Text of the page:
Artistro Paint Pens Review Photo

Testing Artistro Paint Pens

If you know me you know I’m picky about my paint pens. So let’s see if these babies hold up…

In the video for this post, I give my honest, first try at using these Artistro paint pens. I’m going to relay that information to you here. 

Honestly I don’t really need to explain much before I just jump in… you’ll read it as it all happened in real time! Let’s just do it.

First Things First…

The links below may be affiliate links where appropriate. This means that your purchase through these links may result in a few cents in payment to me, to support creating further resources like this one! That being said, I will never suggest supplies that I do not personally use and fully recommend.

Supplies Used

Rather watch than read? No problem! You can watch me test these out for the first time in real time in the video below.

Let’s Get Started!

I decided to test on white cardstock, black cardstock, and glass. I most cared about the glass because that’s what I usually use paint pens for. But I was also super curious about how well they worked on paper, so I tried all three options. 

First impressions…

Right off the bat, I was impressed that the box comes with 42 paint pens. Normal paint pens come in a box of like four. Super cool to have 42 in one box. 

It was also great to see that these paint pens allegedly work on so many surfaces – glass, ceramic, porcelain, wood, canvas, metal, plastic, stone, paper, and more. 

I loved that they are water-based too. I typically really enjoy water-based paint pens. 

When I first opened the box, I hated that they weren’t in order by colour. That annoys me so bad! I definitely had to rearrange them – I can’t stand it. 

I really appreciate the multiple options for each colour – there are five-ish pens per colour. Normally you only get one option for paint pens – one blue, one red, one green, etc. 

How to use…

Each paint pen lists how to use it, which was great. Especially for beginners who haven’t worked with paint pens before. It’s pretty standard – shake then push down on the tip to get paint flowing. 

These DEFINITELY need shaken up. You can see the pigment that has settled. 

The tip of the paint pens…

Next is the tip. I really like this shape tip, kind of like a bullet shape (it’s similar to Posca). It tends to work really well (unlike the shape of Sharpie extra-fine paint pens).

First up – testing this blue/teal colour.

I had to push a few times to get the paint to the tip, but it actually worked pretty quickly. Right away the colour was amazing! A lot of times the paint looks really streaky when you first start a new paint pen, but this one was really solid right away. 

This paint pen worked really well on glass. There was no streakiness. No skipping at all.

As expected, it didn’t work great on paper. It bled into the paper quite a bit and was fuzzy (just didn’t look crisp).I decided to scrap the paper altogether and focus on the glass.

Next to test – black and white!

I use black and white the most when working with paint pens, and this set comes with two of each. Bonus points!

The black worked great right away. Not streaky, pretty solid right sway, and didn’t run. Overall, I really liked the black. It was really nice with an opaque, shiny finish.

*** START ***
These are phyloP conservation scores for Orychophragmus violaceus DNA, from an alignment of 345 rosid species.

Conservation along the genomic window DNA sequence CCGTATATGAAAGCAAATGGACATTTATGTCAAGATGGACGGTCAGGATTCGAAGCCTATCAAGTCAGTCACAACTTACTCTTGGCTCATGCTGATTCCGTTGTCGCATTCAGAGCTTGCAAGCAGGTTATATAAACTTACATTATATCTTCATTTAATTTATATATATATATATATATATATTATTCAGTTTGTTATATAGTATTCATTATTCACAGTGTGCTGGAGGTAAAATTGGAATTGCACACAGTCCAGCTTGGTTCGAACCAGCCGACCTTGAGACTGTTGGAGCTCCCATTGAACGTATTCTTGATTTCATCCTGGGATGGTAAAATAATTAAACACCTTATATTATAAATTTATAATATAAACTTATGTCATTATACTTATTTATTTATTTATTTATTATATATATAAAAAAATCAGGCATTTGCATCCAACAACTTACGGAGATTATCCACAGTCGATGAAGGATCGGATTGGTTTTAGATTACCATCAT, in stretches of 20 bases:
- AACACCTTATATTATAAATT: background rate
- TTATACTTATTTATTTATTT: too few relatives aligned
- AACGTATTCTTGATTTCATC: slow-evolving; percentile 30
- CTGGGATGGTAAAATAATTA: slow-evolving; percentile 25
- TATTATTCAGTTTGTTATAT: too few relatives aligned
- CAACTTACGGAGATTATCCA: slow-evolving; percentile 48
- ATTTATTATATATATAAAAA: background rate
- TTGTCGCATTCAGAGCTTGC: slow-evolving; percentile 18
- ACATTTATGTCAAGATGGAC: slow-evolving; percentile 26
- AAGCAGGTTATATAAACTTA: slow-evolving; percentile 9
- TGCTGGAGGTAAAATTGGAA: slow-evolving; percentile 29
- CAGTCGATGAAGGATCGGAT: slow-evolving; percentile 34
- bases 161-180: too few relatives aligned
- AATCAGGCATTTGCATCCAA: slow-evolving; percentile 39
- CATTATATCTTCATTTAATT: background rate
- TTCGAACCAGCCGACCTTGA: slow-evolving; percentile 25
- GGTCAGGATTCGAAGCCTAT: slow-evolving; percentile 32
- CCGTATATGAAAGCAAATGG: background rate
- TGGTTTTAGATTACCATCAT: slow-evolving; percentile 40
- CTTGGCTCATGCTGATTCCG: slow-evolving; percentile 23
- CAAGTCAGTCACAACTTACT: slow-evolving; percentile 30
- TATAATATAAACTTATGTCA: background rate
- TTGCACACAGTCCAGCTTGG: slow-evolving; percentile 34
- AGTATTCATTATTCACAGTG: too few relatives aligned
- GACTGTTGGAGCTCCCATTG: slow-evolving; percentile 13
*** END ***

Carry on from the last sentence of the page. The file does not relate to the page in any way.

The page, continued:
The white was a little streaky, which is super normal for white paint pens. You have to make sure you shake them reeeeeally well. In comparison to other brands of white paint pens, this one was actually pretty good. 

These tips are pretty small. If you want to do a really large glass lettering piece, you probably don’t want to use these. It would take FOREVER. I know Artistro makes one other tip sizes, so you’d probably want to go with multiple sizes. These ones are great for details!

Next was the metallic gold paint pen.

It’s so hard to find a good metallic gold. I’ve probably tried at least thirty different metallic gold paint pens. 

Oh my goodness! This one was great! It was solid/opaque, really shiny, and looked great. A lot of times, metallic gold paint pens end up drying and looking really flat. Sometimes even like a mustard colour. Nope – this one was super nice! It wasn’t streaky either. Super impressed for sure on this one!

I tried a peachy colour too.

I’ve never really seen pastel paint pens. 

Yup. Super impressed with the ones I tried for sure!

Finally I wanted to try removing them. 

I started with the blue/teal colour since it was the most dry and had been on the glass the longest. 

Do you think it scratched off easily?

It did! Pretty easily actually. Water-based paint pens are a little more durable than chalk pens but not quite as durable as oil-based paint pens. It might stay on a bit better if you leave it on for longer (I only left it on for a few minutes). 

You can obviously scratch it off if needed. But it will come right off with water and a paper towel. You can also remove it with Windex. I was able to completely remove it. 

This is typically the case with water-based paint pens. You need to be mindful when going into a project that water-based paint pens aren’t super durable. It really depends on the project and what you’re looking for. 

Final thoughts…

I loved the colours. I loved the opacity. And I really liked the tip on them, I think the tips are great. Normally I don’t really like extra-fine paint pens because of the tips, but these are perfect. 

Again, Artistro has different sizes, so I’d grab bigger sizes for a bigger project. The paint in them should be the same. 

Overall – big fan!

And that’s a wrap!

And that’s it! Hope my review gives you a little insight into these paint pens. Be sure to hit the like button on the YouTube video if this video was helpful for you. 

If you’re looking for even more paint pen related content, click here!

And finally, your dad joke…

What is blue but smells like red paint?
Blue paint.

Tell me what you thought!